101 Cliches of Photography
Years ago, the often cantankerous jazz saxophonist Eddie Harris published, among his other works on musical methodology, a work entitled "The 101 Cliches of Jazz". In one of my cantankerous moods it occurred to me that Photography could be viewed through a similar lens.
Definition from Wikipedia, the free encyclopedia:
"The term cliché is a phrase, expression, or idea that has been overused to the point of losing its intended force or novelty, especially when at some time it was considered distinctively forceful or novel. It is generally used in a negative context."
So we are speaking here of overused images in photography. As Mike Johnston pointed out in his 2003 article
and the response
to that article, beginning photographers are often interested in making photographs that will draw the comment "looks professional" or "looks like a postcard". Then, this is reinforced in camera clubs as members try to please contest judges who tend to traffic in a narrow set of "rules" by which to judge "good" photographs, and they are reinforced further by a community of peers with similar ambitions. I would add that the typical camera club member also has a very narrow view of the history of photography, often limited to pretty calendars, nature and/or wildlife magazines, popular photography magazines, Sierra Club publications, etc. This is all perfectly fine if one is satisfied with engaging in the phtographic equivalent of making needlepoint "Bless This House" samplers. But for the photographer who wishes to engage the world in a more serious grasp or seeks some level of self-expression exercise of the advice of the legendary art director Alexy Brodovich is required: "if you look through the viewfinder and see a photo that you've seen before, DON'T TAKE IT!"
Now professional photographers take cliched photos as well - the street photographer, the avant-gardist, no one is really immune. Photographers who allow market forces to trap them in a recognizable style begin to repeat themsleves and, in essence, their work becomes their own cliche. A cliche is a combination of subject matter and treatment. One can take a cliched subject but apply a new treatment that elevates it above the level of the cliche. Just as in music there are only 12 tones and the constraints of certain psycho-acoustical reactions, there are only a finite number of categories of visual subject matter, although it might be difficult to enumerate them exhaustively.
So, I propose to begin a list that may stretch to 101 or beyond to 1001 or whatever. You are free to add to this list. For each identified cliche (which can be either or both subject and treatment) there are historic photos (including perhaps your own, dear reader) that transcend the label of cliche. If you are sufficiently passionate about some historical photo such that you are moved to mention it, please do so only if you can supply a justification as to why it transcends cliche that is more illuminating than it is just your opinion.
Gary Winogrand (according to discussions with a former student of his) took the position that effect of stacking up enough cliches in one photo could be transcendent. An interesting proposition, but tricky, I would say.
I use this kind of thinking in the photos I take. Being an intense student of the history of photography I am very aware of the legacy that may attach itself to the image in my viewfinder. The trick is to use this as inspiration to find a way to differentiate the opportunity at hand from the photos that have preceeded us. Take the potential crush of history and squeeze something new out of the mix.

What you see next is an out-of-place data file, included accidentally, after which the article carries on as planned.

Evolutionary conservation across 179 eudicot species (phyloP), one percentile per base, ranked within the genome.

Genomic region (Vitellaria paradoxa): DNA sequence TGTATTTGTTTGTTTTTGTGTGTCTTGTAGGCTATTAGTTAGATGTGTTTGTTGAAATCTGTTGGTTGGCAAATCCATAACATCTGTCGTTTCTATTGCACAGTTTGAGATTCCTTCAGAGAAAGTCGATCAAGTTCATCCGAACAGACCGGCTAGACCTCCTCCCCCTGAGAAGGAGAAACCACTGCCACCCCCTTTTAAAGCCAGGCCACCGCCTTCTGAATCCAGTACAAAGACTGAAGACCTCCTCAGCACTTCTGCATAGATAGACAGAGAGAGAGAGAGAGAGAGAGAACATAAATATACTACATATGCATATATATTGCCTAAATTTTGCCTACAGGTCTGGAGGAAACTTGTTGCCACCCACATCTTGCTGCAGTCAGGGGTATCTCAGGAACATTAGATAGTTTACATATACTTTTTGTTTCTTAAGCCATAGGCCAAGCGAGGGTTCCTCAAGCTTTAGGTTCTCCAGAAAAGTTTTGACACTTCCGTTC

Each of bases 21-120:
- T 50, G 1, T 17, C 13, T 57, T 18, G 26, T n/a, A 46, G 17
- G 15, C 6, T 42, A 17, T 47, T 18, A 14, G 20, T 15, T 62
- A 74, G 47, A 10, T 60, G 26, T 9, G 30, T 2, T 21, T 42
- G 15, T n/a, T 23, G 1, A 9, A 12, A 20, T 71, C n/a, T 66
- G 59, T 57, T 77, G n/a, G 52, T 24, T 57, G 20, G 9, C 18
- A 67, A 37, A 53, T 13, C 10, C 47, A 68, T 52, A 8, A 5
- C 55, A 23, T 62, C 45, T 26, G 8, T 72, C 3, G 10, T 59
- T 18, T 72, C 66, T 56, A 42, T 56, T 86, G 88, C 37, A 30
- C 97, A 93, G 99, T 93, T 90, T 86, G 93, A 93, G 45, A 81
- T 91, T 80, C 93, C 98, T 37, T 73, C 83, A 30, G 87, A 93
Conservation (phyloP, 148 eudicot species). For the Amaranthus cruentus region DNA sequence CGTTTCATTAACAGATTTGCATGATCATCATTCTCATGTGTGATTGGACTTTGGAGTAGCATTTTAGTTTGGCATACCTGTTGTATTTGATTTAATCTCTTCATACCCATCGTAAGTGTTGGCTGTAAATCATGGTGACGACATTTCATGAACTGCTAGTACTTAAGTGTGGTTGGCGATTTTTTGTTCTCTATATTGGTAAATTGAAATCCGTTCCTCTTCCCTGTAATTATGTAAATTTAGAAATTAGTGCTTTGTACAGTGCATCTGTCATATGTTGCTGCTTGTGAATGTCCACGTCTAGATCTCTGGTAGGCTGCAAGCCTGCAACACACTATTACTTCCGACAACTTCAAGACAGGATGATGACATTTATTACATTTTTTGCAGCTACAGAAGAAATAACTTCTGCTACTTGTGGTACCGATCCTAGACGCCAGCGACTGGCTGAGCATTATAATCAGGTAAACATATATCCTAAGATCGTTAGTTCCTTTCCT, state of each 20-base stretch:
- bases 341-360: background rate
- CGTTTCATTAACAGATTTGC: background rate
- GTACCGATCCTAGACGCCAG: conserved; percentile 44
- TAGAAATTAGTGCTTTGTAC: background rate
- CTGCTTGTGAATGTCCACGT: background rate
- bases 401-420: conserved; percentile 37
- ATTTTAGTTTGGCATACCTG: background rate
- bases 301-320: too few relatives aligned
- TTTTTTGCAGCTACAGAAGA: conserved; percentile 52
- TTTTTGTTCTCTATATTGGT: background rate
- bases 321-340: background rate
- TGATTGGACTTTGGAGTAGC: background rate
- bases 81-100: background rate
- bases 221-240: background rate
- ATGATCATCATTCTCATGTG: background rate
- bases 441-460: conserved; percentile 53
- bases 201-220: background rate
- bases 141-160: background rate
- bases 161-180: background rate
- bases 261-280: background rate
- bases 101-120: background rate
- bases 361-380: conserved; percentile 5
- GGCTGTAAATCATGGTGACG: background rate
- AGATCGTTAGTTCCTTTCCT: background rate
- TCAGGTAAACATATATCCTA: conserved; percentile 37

So, at any rate, here goes!
Sunsets/Sunrises (depends on your sleeping habits I suppose) Can't we declare a moratorium?
Babies - pretty babies, ugly babies, babies whose facial expressions seem "grown up"
Animals - especially baby animals - puppies and kittens and other furry creature in particular, but all young offspring, including those whose facial expressions
echo human expressions, this goes double for animals with big eyes, ears, noses, or tongues
Bees on flowers taken with macro lenses, double penalty points for a misplaced shallow depth of field
Autumn Leaves - on trees of course, but double penalty for leaves floating in a stream or lake
Rocks in Sand - with or without water wetting part of the scene or curling around the stones, extra penalty for wisps of seaweed
Reeds in a lake silhouetted against the light of the rising or setting sun
Geometric vistas formed by the patterns of contour farming
White fences - throw in gates, porticos, doorways, arched entrances
Over-saturated photos - this can be a way to double up on a cliched subject
The application of any "artistic" filter effect from Photoshop, ditto above on the doubling up
Weather-beaten barn boards, double penalty for faded red paint
On the street - the homeless, beggars, double penalty for the blind or crippled, triple penalty for the foregoing if holding a musical instrument
Any photo where the subject seems to be the existence of repeated colors within the frame, double penality if the color is red
Vistas of mountaintops fading into the distance, double penalty when combined with a sunset or sunrise
Deer in meadows
Graveyards - double penalty for fog
Blackened skies in daylight photos - have you noticed that in night photos the sky is seldom the blackest part?
Any photo that can be described by invoking the name of a historic photographer (Ansel Adams, Minor White, Diane Arbus - including some of their own.)
I invite you to join in. This can be fun and marvelously cathartic.